Education and development in Africa: theories, strategies and practical implications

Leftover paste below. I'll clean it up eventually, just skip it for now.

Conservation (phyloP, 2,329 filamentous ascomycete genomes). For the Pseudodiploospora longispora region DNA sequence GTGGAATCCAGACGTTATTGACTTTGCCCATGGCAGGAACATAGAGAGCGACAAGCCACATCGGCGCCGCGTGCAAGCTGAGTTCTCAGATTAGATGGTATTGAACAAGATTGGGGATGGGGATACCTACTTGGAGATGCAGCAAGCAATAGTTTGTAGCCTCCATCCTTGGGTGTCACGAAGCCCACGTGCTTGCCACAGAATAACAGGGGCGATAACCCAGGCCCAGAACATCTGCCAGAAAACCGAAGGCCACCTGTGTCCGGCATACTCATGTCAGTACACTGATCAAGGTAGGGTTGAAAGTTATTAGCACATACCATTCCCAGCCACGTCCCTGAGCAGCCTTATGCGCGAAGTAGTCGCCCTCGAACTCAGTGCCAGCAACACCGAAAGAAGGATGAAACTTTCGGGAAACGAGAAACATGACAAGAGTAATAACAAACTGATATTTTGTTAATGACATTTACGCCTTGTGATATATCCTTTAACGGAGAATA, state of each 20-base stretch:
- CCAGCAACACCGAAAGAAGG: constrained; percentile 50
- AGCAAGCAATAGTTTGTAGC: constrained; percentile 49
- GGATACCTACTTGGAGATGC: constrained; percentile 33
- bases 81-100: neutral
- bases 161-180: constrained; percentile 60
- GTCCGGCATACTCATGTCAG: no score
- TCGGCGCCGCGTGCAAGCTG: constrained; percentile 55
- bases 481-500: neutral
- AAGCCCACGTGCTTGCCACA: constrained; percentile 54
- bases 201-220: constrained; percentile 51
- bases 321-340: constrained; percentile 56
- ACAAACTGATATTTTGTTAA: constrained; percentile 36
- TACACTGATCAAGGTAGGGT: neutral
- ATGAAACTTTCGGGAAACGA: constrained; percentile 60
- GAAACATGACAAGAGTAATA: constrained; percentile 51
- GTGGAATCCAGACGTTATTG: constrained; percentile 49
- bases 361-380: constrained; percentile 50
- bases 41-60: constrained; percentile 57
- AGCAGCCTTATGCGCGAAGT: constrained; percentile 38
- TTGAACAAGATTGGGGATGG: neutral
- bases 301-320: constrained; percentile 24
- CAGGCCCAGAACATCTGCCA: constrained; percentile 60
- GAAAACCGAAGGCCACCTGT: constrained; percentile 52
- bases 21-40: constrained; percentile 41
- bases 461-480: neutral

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The paper attempts to show what kinds of theories have been dominant in the study of education and development in Africa. The paper also attempts to show the educational policies and innovations which emanate from these theoretical frameworks. The theories which are discussed in the paper are categorised into equilibrium and conflict paradigms. Under the broad category of equilibrium paradigm, theories of structural-functionalism, modernisation and human capital are discussed. The influence of these theories in the study of education and their practical implications to education planning and social policy are then explored, under the category of conflict paradigm, Marxist theories and theories of underdevelopment are discussed. The implications of these theories to the study of education are briefly explored utilising examples of work done from this framework. The paper is in many ways exploratory and it is hoped it will lead to discussions on future research priorities in the area of education and development. The paper approaches this question from the underlying theoretical influences as a means uncovering the ideological, economic and political implications of educational policies followed in Africa and Kenya in particular in the last two decades.